Daily Haiku

September 24, 2020

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Link to more Koi Info:  Click Here
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Link to Video:  Tomeishi "Stopping Stone"

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OR
For more info about scheduling your visit to the garden at:
Seattle Japanese Garden 

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Active Link to Story:  Click Here

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June 27, 2020
Link to SJG web site Exhibit:  Michelle Kumata Virtual Exhibit

June 26, 2020
Link to North American Post:  SJG Celebrates 60th Anniversary

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Haiku Northwest - our own local group of poets; meetings 7:00 pm on the second Thursday of each month, mostly in Bellevue Regional Library, sometimes in Seattle.  Please see Haiku Northwest website for upcoming events, poems by Members, Seaback Haiku Retreat in November and more.  - they usually meet once a month on  Thursday,  at the Bellevue Regional Library.

Haiku (俳句 haikai verse?)  plural haiku, is a form of Japanese poetry, consisting of 17 moras (or on), in three phrases of 5, 7, and 5 moras respectively. Although haiku are often stated to have 17 syllables, this is inaccurate as syllables and moras are not the same. Haiku typically contain a kigo (seasonal reference), and a kireji (cutting word). In Japanese, haiku are traditionally printed in a single vertical line, while haiku in English often appear in three lines, to parallel the three phrases of Japanese haiku. Previously called hokku, haiku was given its current name by the Japanese writer Masaoka Shiki at the end of the 19th century.  More at Wikipedia….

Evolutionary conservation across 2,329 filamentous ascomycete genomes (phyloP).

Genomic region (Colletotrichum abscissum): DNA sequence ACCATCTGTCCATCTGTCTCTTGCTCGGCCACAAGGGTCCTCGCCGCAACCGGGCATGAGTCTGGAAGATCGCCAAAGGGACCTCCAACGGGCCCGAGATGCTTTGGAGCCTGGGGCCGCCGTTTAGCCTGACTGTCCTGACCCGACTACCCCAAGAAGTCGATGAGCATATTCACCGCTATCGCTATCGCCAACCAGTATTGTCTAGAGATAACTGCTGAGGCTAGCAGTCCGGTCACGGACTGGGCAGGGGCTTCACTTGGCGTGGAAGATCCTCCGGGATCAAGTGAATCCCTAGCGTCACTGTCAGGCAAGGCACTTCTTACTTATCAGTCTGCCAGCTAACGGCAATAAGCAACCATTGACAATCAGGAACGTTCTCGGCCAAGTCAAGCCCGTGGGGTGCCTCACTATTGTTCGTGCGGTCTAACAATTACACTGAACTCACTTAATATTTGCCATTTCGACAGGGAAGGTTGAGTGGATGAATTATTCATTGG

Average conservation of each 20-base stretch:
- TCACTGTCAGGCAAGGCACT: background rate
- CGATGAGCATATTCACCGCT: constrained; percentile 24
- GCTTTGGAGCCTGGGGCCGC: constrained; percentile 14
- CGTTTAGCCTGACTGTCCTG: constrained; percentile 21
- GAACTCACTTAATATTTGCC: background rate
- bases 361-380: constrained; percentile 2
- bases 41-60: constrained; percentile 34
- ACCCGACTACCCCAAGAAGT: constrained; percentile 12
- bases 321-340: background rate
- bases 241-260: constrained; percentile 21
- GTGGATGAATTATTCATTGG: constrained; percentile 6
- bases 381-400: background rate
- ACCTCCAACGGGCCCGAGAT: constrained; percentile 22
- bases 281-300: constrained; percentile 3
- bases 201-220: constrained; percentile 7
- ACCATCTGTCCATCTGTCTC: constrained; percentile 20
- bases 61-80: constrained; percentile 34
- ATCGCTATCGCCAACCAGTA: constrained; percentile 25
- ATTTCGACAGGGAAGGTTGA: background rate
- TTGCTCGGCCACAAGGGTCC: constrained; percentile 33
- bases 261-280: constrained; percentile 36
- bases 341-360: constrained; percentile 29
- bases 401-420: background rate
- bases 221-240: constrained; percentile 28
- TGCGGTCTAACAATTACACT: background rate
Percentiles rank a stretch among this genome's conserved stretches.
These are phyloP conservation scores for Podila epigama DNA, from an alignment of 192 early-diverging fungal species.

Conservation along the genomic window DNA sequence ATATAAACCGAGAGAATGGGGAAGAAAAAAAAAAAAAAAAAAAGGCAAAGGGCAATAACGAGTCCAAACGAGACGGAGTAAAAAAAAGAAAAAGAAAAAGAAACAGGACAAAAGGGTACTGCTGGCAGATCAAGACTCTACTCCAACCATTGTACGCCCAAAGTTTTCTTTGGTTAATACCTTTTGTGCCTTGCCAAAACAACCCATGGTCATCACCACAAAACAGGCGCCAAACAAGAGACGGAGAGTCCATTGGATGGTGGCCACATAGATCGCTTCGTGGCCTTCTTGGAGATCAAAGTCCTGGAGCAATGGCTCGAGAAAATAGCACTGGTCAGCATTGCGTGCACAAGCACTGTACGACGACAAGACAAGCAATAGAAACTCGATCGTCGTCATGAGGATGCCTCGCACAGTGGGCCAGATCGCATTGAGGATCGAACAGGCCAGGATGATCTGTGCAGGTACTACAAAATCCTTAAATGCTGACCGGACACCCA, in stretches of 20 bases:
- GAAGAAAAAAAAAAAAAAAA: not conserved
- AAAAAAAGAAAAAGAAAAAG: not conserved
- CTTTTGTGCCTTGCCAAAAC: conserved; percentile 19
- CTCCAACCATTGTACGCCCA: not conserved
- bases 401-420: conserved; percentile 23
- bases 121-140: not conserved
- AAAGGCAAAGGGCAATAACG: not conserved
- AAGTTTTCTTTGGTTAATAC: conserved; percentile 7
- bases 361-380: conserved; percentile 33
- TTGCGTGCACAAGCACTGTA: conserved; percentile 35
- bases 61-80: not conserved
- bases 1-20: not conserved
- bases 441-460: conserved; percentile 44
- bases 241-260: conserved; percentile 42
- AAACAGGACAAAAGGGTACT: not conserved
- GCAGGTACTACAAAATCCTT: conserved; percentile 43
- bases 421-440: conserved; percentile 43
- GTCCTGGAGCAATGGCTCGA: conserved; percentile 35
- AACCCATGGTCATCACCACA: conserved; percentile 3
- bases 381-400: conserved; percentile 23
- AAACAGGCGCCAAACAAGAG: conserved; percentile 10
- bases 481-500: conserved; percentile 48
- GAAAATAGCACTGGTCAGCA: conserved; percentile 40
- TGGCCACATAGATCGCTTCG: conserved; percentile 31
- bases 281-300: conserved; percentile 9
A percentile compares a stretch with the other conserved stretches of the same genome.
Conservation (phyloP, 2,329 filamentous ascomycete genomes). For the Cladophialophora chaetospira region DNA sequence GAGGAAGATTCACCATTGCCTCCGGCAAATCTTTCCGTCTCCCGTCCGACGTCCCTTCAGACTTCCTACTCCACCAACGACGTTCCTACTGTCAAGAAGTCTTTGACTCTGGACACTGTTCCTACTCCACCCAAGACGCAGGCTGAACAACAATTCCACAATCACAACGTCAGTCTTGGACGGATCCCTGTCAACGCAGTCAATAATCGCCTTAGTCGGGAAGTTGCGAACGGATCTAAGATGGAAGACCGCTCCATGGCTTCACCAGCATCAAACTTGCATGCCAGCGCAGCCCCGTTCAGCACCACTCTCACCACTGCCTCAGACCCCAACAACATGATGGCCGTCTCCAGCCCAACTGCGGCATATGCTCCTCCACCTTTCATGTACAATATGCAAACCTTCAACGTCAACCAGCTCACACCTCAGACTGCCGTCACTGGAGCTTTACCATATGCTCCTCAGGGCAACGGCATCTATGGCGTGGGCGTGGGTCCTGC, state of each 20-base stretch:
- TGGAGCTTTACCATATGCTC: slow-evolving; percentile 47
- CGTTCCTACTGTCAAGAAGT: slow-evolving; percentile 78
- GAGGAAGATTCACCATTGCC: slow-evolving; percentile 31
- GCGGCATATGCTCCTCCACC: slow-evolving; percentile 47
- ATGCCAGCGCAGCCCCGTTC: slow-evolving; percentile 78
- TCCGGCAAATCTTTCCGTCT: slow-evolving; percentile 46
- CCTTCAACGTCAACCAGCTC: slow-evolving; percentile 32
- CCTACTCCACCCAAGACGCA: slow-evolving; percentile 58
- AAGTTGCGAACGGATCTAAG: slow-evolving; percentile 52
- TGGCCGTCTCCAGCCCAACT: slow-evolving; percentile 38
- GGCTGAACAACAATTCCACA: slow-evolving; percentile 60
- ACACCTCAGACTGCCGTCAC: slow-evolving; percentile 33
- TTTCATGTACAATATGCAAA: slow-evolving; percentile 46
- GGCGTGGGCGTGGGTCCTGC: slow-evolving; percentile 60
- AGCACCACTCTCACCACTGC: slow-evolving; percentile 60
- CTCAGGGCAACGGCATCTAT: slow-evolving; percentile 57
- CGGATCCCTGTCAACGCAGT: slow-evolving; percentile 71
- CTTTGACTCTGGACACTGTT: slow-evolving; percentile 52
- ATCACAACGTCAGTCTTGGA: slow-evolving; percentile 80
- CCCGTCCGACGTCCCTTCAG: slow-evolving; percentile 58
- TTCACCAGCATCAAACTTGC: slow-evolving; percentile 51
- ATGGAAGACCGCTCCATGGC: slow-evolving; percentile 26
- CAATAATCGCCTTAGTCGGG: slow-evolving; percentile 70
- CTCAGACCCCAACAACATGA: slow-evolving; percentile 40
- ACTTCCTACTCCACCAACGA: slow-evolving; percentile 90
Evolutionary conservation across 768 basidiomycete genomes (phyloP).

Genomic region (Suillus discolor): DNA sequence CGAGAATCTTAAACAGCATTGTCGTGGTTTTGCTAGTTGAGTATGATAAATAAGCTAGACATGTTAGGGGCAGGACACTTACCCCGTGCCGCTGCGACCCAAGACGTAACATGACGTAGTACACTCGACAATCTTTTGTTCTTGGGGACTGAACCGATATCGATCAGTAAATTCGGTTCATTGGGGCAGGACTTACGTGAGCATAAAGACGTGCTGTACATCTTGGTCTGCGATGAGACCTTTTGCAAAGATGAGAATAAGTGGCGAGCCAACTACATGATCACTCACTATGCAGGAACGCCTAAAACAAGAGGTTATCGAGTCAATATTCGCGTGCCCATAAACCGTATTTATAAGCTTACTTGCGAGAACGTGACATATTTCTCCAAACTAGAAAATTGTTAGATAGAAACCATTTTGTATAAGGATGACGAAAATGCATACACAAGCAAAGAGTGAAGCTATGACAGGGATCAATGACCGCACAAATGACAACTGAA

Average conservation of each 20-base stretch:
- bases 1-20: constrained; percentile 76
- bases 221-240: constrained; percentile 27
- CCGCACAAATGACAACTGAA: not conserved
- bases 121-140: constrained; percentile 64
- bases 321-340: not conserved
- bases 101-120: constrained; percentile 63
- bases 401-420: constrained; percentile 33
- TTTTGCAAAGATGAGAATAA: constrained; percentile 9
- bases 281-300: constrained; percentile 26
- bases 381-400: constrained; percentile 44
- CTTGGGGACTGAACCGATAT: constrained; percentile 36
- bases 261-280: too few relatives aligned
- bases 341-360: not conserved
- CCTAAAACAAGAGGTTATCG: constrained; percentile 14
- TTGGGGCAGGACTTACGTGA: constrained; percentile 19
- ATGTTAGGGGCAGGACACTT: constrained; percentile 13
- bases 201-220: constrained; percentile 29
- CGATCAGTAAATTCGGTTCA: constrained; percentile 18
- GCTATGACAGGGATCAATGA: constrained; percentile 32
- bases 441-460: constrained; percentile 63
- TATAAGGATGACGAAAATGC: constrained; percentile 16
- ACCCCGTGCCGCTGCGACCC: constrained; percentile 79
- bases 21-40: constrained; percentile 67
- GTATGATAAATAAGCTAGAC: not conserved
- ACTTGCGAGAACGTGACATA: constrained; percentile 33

1822
.満月もさらに無きずの土用哉
mangetsu [mo] sara ni mukizu no doyô kana

the full moon
is utterly flawless...
midsummer

Kobayashi Issa, Translation by David Lanoue

Some HAIKU links:

Haiku of Kobayashi Issa - from Haiku Guy, David Lanoue; the most comprehensive Issa archive
Haiku translations - kanji, transliteration and English; from Michael Haldane
Basho's haiku - in 3 different translations (R.H. Blyth, Stryck & Beilenson); from haikupoetshut
Basho's FROG haiku - in 31 translations; from Bureau of Public Secrets
Akita International Haiku Network - people from around the world share haiku
Haiku Masters - page about famous Masters, history of haiku; from Haiku Society
Haiku and related Forms - open directory project
Haiku for People - history, how to write haiku

Write your own haiku in response...

2 comments:

  1. coin in the mud
    sinking deeper—
    heads and tails


    a bar called Moon—
    new, yet
    always full


    rain-tickled wood fence
    leans one way, then the other—
    dividing nothing

    ReplyDelete
  2. thank you for haiku sharing, Lucien Zell. like them a lot, especially the last one resonates - lotsa rain in seattle:). say hi to prague, went there some 10 years ago - beautiful city.

    ReplyDelete

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